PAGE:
While film school might not be for everyone, film education can be. (Image via Hollywood Reporter)
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These canonical texts are the basis of nearly every film curriculum.

Although many dream of pursuing art as a career, very few can. The artistic path is wrought with uncertainty when it comes to getting a job or getting paid. Film school is time consuming, expensive and fit only for the dedicated, but that doesn’t mean those who don’t want to be doctors or lawyers should give up on their dreams.

While it’s impossible to summarize an entire film school curriculum in just a few books, these five will make anyone feel like a film genius. So, for anyone unable to pursue their cinematic dreams on a collegiate level, here are five books that will make anyone ready to say “lights, camera, action!”

1. “In the Blink of an Eye,” by Walter Murch

Walter Murch is one of cinema’s most notable editors and sound mixers. Murch is best known for editing the films “Apocalypse Now,” “Ghost” and “The Godfather: Part III.” In his book, “In the Blink of an Eye,” Murch discusses everything from cutting in film to his “Rule of Six.” While the screenwriter writes a movie, a film editor does the same by cutting film. The job of the editor, however, is to be as invisible as possible, because when an edit feels weird or out of place, it distracts the viewer and takes them out of the world of the film.

Murch describes every cut as expressing an idea. Once the cut is made, a new idea presents itself that supports the cut before and after it. Editing is not for the weak, and editors are known as vampires for spending so much time inside the editing lab. Murch describes editors as the ones who take dreams and organize them into a tangible story. All aspiring editors should give this short non-fiction a read.

2. “Writing Subtext,” by Dr. Linda Seger

The second hardest job a screenwriter has is to create genuine dialogue, but the hardest is writing subtext. Dr. Linda Seger’s “Writing Subtext” is a short, to-the-point explanation on subtext and how it works.

Subtext is what is not being said; it’s reading between the lines. A film without subtext is very plain and boring, as subtext adds conflict, which is vital to compelling narrative. Seger gives a great example describing the concept’s role in film, writing, “The subtext can often be found in what the character doesn’t put on his or her resume.” Whether the character is modest, embarrassed or has a secret, what isn’t being said gives a character their essence. Subtext is a tricky concept, but with Seger’s help it’ll be easy to master in no time.

3. “Film History: An Introduction,” by Kristin Thompson and David Bordwell

Kristin Thompson and David Bordwell’s “Film History: An Introduction” is a must-read for a global understanding of film history. The heavy book is divided in chapters that cover genre, history from the United States to China, and the advancement in technology over the years. The book does a fantastic job at explaining how war throughout history affected films in different countries, and makes it apparent that history is the most important factor for a movie’s setting.

Films like “The Bicycle Thieves,” “Ivan’s Childhood” and “Rashomon” are all set in post-war countries (Italy, the Soviet Union and Japan, respectively) with protagonists who are heavily influenced by war. It is hard to imagine that the tome is only an introduction because of its length, but it is a great start to learn the origins of cinema.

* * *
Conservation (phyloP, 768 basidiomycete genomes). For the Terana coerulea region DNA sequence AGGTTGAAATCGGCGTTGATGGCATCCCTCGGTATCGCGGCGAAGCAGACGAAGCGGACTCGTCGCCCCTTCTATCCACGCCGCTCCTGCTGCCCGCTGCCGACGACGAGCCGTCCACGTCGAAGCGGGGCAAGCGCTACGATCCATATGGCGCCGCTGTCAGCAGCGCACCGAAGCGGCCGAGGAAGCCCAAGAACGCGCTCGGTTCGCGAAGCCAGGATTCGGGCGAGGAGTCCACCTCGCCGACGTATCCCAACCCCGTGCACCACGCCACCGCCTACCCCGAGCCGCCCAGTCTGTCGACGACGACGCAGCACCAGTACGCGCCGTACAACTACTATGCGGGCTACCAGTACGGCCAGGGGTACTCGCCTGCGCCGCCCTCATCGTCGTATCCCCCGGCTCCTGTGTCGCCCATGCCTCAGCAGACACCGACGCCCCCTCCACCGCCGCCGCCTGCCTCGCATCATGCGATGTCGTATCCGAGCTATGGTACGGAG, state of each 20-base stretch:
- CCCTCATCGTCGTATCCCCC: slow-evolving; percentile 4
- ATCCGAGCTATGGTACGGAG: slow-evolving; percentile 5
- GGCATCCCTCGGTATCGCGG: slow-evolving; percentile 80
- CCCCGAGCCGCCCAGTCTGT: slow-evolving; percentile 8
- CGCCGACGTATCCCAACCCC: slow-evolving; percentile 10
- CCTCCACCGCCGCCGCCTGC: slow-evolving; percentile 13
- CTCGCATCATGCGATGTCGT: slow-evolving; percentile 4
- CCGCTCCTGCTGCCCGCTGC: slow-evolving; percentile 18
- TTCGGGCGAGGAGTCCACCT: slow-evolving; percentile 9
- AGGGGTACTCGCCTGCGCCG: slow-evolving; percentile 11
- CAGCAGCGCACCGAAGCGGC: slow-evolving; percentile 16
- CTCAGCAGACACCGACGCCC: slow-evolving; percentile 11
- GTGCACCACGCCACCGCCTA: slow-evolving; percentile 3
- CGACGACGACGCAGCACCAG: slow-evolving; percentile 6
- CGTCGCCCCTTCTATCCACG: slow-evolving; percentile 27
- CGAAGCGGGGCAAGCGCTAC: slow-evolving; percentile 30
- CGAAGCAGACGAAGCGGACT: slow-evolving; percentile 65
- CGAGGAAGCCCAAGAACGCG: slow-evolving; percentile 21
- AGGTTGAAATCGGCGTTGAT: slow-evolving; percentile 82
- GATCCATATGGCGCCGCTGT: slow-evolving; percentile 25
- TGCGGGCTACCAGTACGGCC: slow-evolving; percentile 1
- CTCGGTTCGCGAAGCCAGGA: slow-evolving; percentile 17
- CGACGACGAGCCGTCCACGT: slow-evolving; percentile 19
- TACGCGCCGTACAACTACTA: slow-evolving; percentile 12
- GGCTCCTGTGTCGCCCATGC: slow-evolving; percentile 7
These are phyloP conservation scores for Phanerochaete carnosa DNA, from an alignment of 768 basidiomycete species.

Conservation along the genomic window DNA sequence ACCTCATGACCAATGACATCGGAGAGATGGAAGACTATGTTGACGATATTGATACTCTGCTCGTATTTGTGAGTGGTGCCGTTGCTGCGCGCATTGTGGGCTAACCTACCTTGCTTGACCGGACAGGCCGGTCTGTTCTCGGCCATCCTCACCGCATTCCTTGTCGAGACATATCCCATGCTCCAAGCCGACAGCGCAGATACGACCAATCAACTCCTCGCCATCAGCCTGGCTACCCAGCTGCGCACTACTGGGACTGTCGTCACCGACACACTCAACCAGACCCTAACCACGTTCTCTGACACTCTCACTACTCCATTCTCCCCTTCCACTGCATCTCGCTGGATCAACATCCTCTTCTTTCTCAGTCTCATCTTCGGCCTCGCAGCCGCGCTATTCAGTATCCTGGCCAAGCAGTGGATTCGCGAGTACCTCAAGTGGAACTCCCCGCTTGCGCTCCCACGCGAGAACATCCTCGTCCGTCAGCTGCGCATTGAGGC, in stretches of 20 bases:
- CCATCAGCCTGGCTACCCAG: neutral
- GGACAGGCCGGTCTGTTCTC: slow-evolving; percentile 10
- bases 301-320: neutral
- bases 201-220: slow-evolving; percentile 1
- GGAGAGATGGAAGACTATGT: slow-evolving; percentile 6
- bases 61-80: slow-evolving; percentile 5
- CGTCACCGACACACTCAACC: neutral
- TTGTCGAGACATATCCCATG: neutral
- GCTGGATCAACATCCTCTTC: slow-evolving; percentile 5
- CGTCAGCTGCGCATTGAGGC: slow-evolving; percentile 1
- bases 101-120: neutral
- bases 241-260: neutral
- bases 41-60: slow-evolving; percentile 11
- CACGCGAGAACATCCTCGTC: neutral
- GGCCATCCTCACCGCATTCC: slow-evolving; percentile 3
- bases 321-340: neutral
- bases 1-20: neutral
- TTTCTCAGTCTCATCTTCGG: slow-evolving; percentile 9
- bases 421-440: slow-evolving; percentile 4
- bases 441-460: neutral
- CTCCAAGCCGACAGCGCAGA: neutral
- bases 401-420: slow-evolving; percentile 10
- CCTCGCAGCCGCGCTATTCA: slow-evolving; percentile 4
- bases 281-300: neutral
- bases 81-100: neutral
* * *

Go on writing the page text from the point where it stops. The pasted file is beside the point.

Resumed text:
4. “The Hero with a Thousand Faces,” by Joseph Campbell

This book is not an easy read by any means. Joseph Campbell’s “The Hero with a Thousand Faces” is one of the hardest yet most inspiring pieces of fiction in the last hundred years.

This book, of Campbell’s many masterpieces, is a mythological understanding of the hero’s journey. No matter what aspect of film you want to pursue, “Thousand Faces” is an essential read for a comprehensive understanding of the protagonist’s call to action. George Lucas, writer and director of the “Star Wars” franchise, has cited the book as a major influence on his work. Lucas even shares his opinion on its back cover:

“In three decades since I discovered ‘The Hero with a Thousand Faces,’ it has continued to fascinate and inspire me. Joseph Campbell peers through centuries and shows us that we are all connected by a basic need to hear stories and understand ourselves. As a book, it is wonderful to read; as illumination into the human condition, it is a revelation.”

This book is only for the brave, and will require a highlighter, pen and willingness to annotate.

5. “The Anthropology Art and Cultural Production: Histories, Themes, Perspectives,” by Maruska Svasemaruska Svasek

This anthropological study looks deep into the birth and growth of art. Svasek’s “The Anthropology Art and Cultural Production” is a thought-provoking appreciation of theories and observations focusing on the creation of art and its effect on society. Essentially, the author tries to answer one of the most difficult questions of all time: “What is art?”

In the book, Svasek considers the aesthetics of everyday life and how much of quotidian life is filled with art. She also discusses the effect of place upon art, as creativity often interacts with religion, politics, geography and any number of other important factors. Indeed, if you ever have wanted to have a working answer to one of life’s stickiest questions, Svasek’s canonical text is a great place to start.

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